Psychosocial Capacity Building in Response to Disasters

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  • Format: Paperback
  • Copyright: 2012-01-20
  • Publisher: Columbia Univ Pr

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Disaster responders treat more than just the immediate emotional and psychological trauma of victims: they empower individuals and families to heal themselves long into a disaster's aftermath. This requires rebuilding the ability of survivors to meet their emotional and psychological needs, not only for themselves but also for others, and necessitates a careful consideration of survivors' social, economic, and political realities so healing and recovery can outlast the reverberations of disaster. This comprehensive book integrates Western mental health approaches and international models of psychosocial capacity building within a social ecology framework, providing practitioners and volunteers with a blueprint for individual, family, group, and community interventions. Joshua Miller focuses on a range of disasters, both large and small, involving natural, technological, and other complex factors at local, regional, national, and international levels. Case studies from throughout the world explore the social, psychological, economic, political, and cultural issues affecting various reactions to disaster, such as how an individual, family, or community may interpret its meaning, and illustrate the importance of drawing on local cultural practices to promote empowerment and resiliency. Miller encourages developing people's capacity to direct their own recovery, using a social ecology framework to conceptualize disasters and their consequences. He also explains how to identify sources of vulnerability and support individual, family, and community resiliency; adapt and implement traditional disaster mental health interventions in different contexts; use groups and activities to facilitate recovery as part of a larger strategy of psychosocial capacity building; and foster collective grieving and memorializing. Geared toward modern audiences, Miller's text examines the unique dynamics of intergroup conflict and the relationship between psychosocial healing, social justice, and peace and reconciliation. Each chapter ends with a mindfulness exercise and recommendations for practitioner self-care.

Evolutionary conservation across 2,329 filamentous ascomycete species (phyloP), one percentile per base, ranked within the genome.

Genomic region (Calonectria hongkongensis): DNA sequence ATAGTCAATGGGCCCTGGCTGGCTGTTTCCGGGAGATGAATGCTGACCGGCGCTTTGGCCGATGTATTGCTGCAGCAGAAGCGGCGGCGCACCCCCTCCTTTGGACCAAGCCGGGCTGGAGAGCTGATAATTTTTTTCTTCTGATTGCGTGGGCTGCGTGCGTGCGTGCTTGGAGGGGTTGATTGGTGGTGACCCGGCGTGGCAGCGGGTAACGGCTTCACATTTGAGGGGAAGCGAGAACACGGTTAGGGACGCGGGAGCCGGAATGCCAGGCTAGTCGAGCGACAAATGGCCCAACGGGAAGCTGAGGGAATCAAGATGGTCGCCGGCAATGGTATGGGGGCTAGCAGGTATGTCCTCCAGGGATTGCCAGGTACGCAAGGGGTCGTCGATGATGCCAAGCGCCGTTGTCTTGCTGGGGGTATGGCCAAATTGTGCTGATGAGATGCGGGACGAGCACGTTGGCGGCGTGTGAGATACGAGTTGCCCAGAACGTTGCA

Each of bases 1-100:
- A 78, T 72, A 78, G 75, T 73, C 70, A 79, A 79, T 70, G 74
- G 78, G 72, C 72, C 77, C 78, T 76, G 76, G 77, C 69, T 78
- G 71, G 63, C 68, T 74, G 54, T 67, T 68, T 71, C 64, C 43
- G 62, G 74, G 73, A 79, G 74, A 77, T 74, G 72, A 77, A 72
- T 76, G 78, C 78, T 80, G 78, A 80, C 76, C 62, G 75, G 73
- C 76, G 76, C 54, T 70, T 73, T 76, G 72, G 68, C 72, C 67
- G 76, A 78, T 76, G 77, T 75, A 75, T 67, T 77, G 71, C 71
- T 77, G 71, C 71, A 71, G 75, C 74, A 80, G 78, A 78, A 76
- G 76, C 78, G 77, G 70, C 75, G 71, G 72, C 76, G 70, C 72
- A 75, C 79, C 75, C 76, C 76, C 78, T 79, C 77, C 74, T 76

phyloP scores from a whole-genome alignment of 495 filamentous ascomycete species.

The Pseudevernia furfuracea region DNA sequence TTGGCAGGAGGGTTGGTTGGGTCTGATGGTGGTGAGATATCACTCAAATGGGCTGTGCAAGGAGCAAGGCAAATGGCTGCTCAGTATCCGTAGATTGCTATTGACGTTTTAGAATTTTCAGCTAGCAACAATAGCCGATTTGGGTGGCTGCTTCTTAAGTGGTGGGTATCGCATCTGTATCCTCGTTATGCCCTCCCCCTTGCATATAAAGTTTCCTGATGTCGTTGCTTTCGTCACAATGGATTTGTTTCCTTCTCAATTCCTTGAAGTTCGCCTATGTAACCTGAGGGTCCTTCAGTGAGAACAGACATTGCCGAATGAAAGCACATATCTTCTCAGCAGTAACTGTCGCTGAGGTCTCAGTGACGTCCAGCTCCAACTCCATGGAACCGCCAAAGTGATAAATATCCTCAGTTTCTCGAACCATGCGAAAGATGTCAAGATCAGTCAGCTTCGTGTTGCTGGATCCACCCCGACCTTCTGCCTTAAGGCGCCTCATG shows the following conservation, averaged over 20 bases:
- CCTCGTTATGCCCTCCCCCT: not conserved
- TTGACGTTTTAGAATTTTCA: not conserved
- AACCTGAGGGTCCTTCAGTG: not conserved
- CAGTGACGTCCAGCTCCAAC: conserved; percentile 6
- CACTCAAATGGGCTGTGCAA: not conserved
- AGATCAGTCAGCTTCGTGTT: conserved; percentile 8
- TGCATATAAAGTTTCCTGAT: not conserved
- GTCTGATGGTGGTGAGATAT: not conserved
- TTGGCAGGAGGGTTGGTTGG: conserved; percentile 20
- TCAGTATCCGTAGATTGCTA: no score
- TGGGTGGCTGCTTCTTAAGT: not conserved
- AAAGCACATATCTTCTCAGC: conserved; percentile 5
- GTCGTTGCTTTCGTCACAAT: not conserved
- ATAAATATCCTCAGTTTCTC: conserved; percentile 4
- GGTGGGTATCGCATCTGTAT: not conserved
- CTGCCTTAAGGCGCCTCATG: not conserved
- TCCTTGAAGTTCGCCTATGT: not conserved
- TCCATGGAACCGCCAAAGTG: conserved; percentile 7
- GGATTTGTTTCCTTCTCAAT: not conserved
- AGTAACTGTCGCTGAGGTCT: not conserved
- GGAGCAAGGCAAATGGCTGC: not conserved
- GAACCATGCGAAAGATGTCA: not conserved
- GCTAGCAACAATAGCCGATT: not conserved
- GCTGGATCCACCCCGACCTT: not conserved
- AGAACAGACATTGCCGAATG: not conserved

Author Biography

Joshua L. Miller is professor of social work at Smith College. A social work practitioner for more than thirty years, he is a member of three disaster response teams and a panelist for managed care companies offering crisis response to companies. Miller has worked with disaster survivors from 9/11, Hurricane Katrina, the Asian tsunami, the Haitian earthquake, China's Wenchuan earthquake, and the armed conflict in northern Uganda. His books include Racism in the United States: Implications for the Helping Professions; School Violence and Children in Crisis; and Direct Work with Families.

Table of Contents

List of Boxes, Figures, Tables, and Appendicesp. vii
Prefacep. ix
Acknowledgmentsp. xxi
The Social Ecology of Disastersp. 1
Responding to Disasters: The Field of Disaster Mental Health and the Role of Helping Professionalsp. 32
Conceptualizing Disastersp. 57
The Phenomenology of Disasters: The Impact on Individuals, Families, and Communitiesp. 85
Sources of Resiliencyp. 113
Vulnerable Populations: Risk, Resiliency, and How to Helpp. 136
Discourses of Disaster Response and Recoveryp. 153
Psychosocial Capacity Buildingp. 190
The Use of Groups and Activitiesp. 220
Responding to Disasters Caused by Intergroup Conflictp. 247
Collective Memorializingp. 283
Disaster Distress and Self-Carep. 300
Conclusionp. 320
Referencesp. 327
Indexp. 349
Table of Contents provided by Ingram. All Rights Reserved.

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